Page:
Director of Photography Halyna Hutchins was killed by live gunfire on the set of the upcoming film Rust, from a prop gun loaded with live ammunition. Another crew member was wounded by the same gunshots, who was standing behind Hutchins. The shots were fired by film actor Alec Baldwin on set, after the prop manager announced the gun was cold (unloaded).
IMDB describes Rust as:
“A 13 year-old boy, left to fend for himself and his younger brother following the death of their parents in 1880’s Kansas, goes on the run with his long estranged grandfather after he’s sentenced to hang for the accidental killing of a local rancher.”
I have long been cynical of Hollywood and feel actors are obscenely overpaid for the superficial value they provide. Don’t hate the player though, hate the game. The demand generating “value” for unproductive things like entertainment in our society is a referendum on society as a whole, rather than someone who makes a whole lot of money on it.
Some may think I’m using this tragic situation to take cheap shots at someone I don’t particularly care for. On the contrary, I’m very simply stating that your silver screen gods are not exempt from universal truths.
The comments on any given article about this incident on Social Media are summarized by “Leave him alone! I’m sure he feels awful!” I’m certain Baldwin does feel awful, however I’m also certain he aimed and pulled the trigger.
Shannon Lee, the daughter of Bruce Lee and sister of Brandon Lee, released a statement about Hutchins’ death on Brandon Lee’s Twitter account. Shannon maintains both the Twitter accounts for Bruce and Brandon.
Our hearts go out to the family of Halyna Hutchins and to Joel Souza and all involved in the incident on “Rust”. No one should ever be killed by a gun on a film set. Period. 💔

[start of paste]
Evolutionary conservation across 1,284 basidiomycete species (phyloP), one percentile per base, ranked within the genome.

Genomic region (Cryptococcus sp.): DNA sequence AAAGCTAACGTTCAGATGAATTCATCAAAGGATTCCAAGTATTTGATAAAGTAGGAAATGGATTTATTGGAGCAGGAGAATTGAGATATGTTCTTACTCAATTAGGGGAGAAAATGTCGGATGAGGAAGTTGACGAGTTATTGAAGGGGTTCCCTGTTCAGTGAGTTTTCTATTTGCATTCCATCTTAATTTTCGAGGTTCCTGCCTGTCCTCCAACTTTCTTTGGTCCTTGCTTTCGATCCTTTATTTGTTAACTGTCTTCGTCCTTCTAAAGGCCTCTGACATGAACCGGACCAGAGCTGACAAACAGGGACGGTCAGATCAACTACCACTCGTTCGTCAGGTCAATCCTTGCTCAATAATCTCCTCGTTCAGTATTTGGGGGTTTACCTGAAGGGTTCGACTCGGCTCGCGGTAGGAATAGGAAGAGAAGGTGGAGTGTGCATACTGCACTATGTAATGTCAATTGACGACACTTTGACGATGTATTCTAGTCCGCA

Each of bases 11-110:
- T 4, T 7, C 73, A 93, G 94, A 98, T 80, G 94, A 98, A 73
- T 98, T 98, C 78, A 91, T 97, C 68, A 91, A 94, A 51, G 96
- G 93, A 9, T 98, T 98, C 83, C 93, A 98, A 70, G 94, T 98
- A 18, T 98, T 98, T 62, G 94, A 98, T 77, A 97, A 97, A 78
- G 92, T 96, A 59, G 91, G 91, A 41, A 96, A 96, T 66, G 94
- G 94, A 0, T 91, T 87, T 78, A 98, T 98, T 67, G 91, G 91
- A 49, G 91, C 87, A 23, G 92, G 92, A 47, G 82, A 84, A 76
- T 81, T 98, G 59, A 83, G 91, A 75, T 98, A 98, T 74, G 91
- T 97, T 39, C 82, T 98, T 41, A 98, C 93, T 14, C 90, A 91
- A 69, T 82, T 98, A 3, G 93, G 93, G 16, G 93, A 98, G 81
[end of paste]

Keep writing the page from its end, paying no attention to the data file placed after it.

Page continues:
— Brandon Bruce Lee (@brandonblee) October 22, 2021
Brandon Lee died in March of 1993 during the filming of The Crow when a live round was loaded in a prop gun.
NPR released an article trying to assure audiences that these sorts of instances are rare. The article cited both the deaths of Brandon Lee and Jon-Erik Hexum who died in 1984 from a prop gun incident. NPR’s article quotes UCLA School of Theater prop departments Supervisor Kevin Williams:
“There is a lot of people hurting right now. We need to not look about laying blame,” he said. “If there is a way to make [filming] safer in the future, then that’s the road we need to take.”
To Williams’ point, there is indeed a way to make filming safer in the future, and I’m here to direct you to that road.
To be fair, even while I find the value output of entertainment to be low and not worthwhile, entertainers do work very hard at what they do. Tom Cruise does his own stunts. Every actor spends time researching their role and molding themselves to it. Working in heavy costumes in unsuitable temperatures. Every actor spends time memorizing lines (with the notorious exception of Marlon Brando).
Every actor spends a good amount of time preparing themselves for their role. Perhaps if your role requires you to fire a gun, you can learn to check if a gun is safe. It’s a basic safety skill that takes 5 minutes to learn, and you’ll always remember how to do it. This is something you can, and should do yourself if you’re the one pulling the trigger. The universal truth is that whoever pulls the trigger is the one responsible.
A past Tweet from Baldwin has ironically surfaced, in response to a police shooting where he wonders what it’s like to wrongfully kill somebody.
I wonder how it must feel to wrongfully kill someone…https://t.co/WE6QsAAXGI
— AlecBaldwin (@AlecBaldwln____) September 23, 2017
Perhaps he can let us know.